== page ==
Unwritten Metro Rule #5: Be quiet. Turn down that iPod. We can hear it. And if you’ve got more than two kids with you? Teach them to use their ‘quiet voice’ on the train. Especially before 9 a.m. Most of us aren’t awake yet.
Unwritten Metro Rule #6: Move to the center of the car. Yes, yes, we make fun of that stupid announcement. But it’s true. If you crowd the car near the doors, you are not only blocking the exit for commuters who need to leave (especially those timing their transfers), you’re making it doubly-hard for people to actually board the train. Nothing’s more embarrassing than when a train conductor berates you over the intercom.
Unwritten Metro Rule #7: Don’t eat or drink. Seriously, don’t. You may be on vacation and think it’s cool to sneak a venti latte onto the train without the WMATA police throwing you to the ground and arresting you, but for those of us commuters who may well end up wearing all or part of your drink, it’s not funny. At all.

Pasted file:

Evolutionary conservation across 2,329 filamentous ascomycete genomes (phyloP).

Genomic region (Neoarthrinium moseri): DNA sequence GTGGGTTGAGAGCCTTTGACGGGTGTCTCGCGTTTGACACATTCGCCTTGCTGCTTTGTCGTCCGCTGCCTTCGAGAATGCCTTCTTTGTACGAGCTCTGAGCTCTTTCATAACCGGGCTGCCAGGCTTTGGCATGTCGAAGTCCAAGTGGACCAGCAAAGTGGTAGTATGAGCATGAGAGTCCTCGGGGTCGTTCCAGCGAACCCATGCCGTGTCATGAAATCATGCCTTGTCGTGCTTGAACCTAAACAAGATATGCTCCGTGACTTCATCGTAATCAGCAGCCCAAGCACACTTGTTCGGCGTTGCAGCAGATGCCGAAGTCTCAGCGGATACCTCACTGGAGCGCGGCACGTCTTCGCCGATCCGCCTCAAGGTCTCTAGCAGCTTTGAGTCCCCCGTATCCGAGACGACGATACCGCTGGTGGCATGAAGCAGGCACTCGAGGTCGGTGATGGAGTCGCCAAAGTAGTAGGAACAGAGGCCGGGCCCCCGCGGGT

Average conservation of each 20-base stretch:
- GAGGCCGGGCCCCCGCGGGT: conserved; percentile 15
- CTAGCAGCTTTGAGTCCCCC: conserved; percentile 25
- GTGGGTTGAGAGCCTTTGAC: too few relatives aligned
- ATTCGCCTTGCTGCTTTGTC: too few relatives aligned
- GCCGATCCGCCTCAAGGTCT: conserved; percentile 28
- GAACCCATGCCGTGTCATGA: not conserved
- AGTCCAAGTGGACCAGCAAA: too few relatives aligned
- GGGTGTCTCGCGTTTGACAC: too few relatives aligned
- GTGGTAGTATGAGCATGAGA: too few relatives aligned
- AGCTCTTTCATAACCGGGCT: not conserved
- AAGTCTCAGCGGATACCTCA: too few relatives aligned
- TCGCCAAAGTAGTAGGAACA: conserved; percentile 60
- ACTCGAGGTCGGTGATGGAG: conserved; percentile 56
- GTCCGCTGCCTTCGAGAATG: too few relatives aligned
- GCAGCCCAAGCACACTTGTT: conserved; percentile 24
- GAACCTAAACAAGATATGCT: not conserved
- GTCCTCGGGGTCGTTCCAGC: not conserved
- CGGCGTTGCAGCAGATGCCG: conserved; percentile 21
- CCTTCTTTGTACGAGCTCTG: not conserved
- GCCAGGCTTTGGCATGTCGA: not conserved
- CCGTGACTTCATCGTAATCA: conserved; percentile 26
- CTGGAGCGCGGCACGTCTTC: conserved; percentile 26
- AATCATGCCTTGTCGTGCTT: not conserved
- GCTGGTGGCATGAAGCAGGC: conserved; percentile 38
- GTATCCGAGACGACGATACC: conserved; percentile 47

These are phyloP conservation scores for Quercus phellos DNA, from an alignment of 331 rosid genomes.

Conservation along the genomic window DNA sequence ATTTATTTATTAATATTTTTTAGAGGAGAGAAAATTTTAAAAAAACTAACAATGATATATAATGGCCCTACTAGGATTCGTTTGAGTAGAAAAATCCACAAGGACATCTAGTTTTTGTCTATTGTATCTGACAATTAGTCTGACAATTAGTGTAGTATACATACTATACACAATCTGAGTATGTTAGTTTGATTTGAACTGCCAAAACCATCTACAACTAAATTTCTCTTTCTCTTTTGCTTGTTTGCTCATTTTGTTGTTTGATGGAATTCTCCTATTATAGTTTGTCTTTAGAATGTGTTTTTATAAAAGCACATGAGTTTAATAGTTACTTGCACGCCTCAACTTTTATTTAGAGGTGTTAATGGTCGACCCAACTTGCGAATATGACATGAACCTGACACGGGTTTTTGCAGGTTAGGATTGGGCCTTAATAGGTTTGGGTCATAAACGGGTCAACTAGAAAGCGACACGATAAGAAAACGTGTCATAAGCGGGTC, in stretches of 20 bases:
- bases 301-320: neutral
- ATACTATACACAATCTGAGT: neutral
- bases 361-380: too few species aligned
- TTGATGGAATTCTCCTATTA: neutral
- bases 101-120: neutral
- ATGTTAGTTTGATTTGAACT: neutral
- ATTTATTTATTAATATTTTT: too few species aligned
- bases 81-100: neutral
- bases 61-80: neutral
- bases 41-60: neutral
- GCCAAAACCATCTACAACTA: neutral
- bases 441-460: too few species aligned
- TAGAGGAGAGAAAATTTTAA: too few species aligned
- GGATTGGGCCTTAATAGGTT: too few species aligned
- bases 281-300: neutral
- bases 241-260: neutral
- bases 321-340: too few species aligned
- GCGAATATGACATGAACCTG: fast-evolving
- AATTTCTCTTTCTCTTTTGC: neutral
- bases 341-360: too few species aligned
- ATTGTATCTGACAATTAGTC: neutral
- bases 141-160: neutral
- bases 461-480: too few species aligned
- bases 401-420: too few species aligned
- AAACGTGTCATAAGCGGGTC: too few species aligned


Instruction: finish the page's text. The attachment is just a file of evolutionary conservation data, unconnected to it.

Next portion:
‘Crowded Platform’ courtesy of ‘M.V. Jantzen’
Metro Tip #1: Note that many Metro stations are really close together and not worth a transfer. We’re talking only a few blocks here – and besides, wouldn’t the extra leg exercise be beneficial? Be green! Avoid unnecessary transfers. (For example: Farragut West and Farragut North are *really* close together, just on two different lines. And if you’re headed to the Smithsonian, you can get there with a few blocks of effort by getting off at Archives/Navy Memorial, Federal Triangle, or L’Enfant. It’s better than waiting forever in line at the always-packed Smithsonian station.)